On the earthquake in Japan

I don't have any profound wisdom to offer in response to the breaktaking scenes coming out of Japan (as usual, Andrew Sullivan's Daily Dish is a fount of videos, tweets, and other on-the-scene accounts), but I do want to make one overarching point about unexpected disasters of this sort. One of the reasons that people like me constantly harp on the dangers of overcommitment is the simple fact that much of life remains unpredictable. To quote the distinguished political philosopher Donald Rumsfeld: "Stuff happens."

No matter how carefully you plan, there are always going to be some unpleasant surprises. Maybe it will be an earthquake hitting a longtime ally. Maybe it's an uprising that topples a friendly leader. Or it could be a financial panic, an outbreak of infectious disease, or a military operation that turns out to be much harder than you thought.

When the unexpected occurs, great powers need to have something in reserve. But if a country has already gotten bogged down in lots of costly commitments, and if its citizens don't like to pay taxes and thus tend to underfund anything anyway, it will be a lot harder to respond effectively when a crisis suddenly arrives. Which is why the United States should think harder about its willingness (at least rhetorically) to "pay any price and bear any burden." That's not isolationism; it's just what Walter Lippman called "solvency" (i.e., making sure that our commitments match our interests and our resources, with something left over to deal with emergencies.

All that said, a prompt and generous provision of relief aid to Japan seems like a no-brainer, in sharp contrast to the more vexing question of what to do about Libya.

Getty images

Stephen M. Walt

Afghanistan: How does this end?

Next week the commander of U.S. forces in Afghanistan, General David Petraeus, will visit Capitol Hill to tell Congress about our progress there. Judging from this pre-visit story in the New York Times, he'll offer an upbeat appraisal, no doubt tempered with the usual cautions about how there are still challenges to be overcome, that the mission remains difficult, etc. etc. As I've noted before, this is pretty much what one expects any commander to do in such circumstances, so one should approach his testimony with a certain healthy skepticism.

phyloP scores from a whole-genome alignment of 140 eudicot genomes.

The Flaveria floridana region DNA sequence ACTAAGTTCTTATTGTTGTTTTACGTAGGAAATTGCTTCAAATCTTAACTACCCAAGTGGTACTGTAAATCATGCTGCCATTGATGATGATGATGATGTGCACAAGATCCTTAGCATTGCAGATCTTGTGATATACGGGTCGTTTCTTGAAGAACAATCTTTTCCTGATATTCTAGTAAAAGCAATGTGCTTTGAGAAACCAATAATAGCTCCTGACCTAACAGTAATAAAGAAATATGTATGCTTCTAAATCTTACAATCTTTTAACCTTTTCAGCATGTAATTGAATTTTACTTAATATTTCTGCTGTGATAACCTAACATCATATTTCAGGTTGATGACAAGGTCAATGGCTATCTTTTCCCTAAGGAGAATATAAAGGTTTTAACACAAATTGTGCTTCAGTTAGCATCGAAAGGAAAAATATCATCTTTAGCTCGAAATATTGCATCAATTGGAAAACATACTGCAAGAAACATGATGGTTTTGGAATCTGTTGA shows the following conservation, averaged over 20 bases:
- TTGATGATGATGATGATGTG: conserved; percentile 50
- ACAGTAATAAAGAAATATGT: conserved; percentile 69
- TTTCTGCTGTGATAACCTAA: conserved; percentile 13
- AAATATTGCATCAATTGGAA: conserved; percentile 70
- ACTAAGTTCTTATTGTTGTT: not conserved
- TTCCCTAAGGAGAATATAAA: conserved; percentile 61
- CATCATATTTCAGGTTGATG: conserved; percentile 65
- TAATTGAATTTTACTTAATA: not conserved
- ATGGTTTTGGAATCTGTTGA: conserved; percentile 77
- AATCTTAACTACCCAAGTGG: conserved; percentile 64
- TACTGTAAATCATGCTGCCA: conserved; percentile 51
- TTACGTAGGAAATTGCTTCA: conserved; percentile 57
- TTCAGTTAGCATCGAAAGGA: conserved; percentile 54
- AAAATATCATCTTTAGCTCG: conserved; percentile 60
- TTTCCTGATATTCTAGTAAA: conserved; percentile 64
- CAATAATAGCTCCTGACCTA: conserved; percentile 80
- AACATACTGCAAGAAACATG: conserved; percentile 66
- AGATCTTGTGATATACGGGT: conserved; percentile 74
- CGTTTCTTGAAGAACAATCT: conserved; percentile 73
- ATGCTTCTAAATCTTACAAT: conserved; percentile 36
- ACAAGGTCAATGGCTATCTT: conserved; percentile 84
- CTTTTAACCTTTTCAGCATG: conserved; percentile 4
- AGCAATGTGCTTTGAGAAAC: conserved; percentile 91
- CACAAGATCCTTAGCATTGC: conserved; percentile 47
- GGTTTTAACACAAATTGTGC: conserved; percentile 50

I do hope the Hill staffers who will be preparing questions for their bosses will also read C.J. Chivers's account of the complexities that continue to bedevil our efforts in Afghanistan. Chivers has clearly been talking to soldiers in the field, and his story paints a less optimistic vision than we are likely to hear next week. Here's the revealing hint that the view from the bottom is different from the view at the top:

Officially, Mr. Obama's Afghan buildup shows signs of success, demonstrating both American military capabilities and the revival of a campaign that had been neglected for years. But in the rank and file, there has been little triumphalism as the administration's plan has crested."

Chivers also quotes a U.S. colonel (who requested anonymity) as follows:

You can keep trying all different kinds of tactics," said one American colonel outside of this province. "We know how to do that. But if the strategic level isn't working, you do end up wondering: How much does it matter? And how does this end?"

Needless to say, the problems at the strategic level are quite familiar:

The Taliban and the groups it collaborates with remain deeply rooted; the Afghan military and police remain lackluster and given to widespread drug use; the country’s borders remain porous; Kabul Bank, which processes government salaries, is wormy with fraud, and President Hamid Karzai’s government, by almost all accounts, remains weak, corrupt and erratically led.  And the Pakistani frontier remains a Taliban safe haven."

As for the anonymous colonel's last question -- "How does this end?" -- I think the best we can hope for now is that the Obama administration goes in to full spin mode, touting all the progress it has made, and uses that as a justification for a gradual strategic withdrawal. That's one way to interpret Secretary of Defense Robert Gates's own remarks about recent U.S. progress, heralding the likelihood that U.S. troop levels will begin to decline this summer. It's a variation of the old "declare victory and get out" strategy that was once proposed for Vietnam, and if that's what it takes to end this continued drain on our resources and strategic attention, fine by me.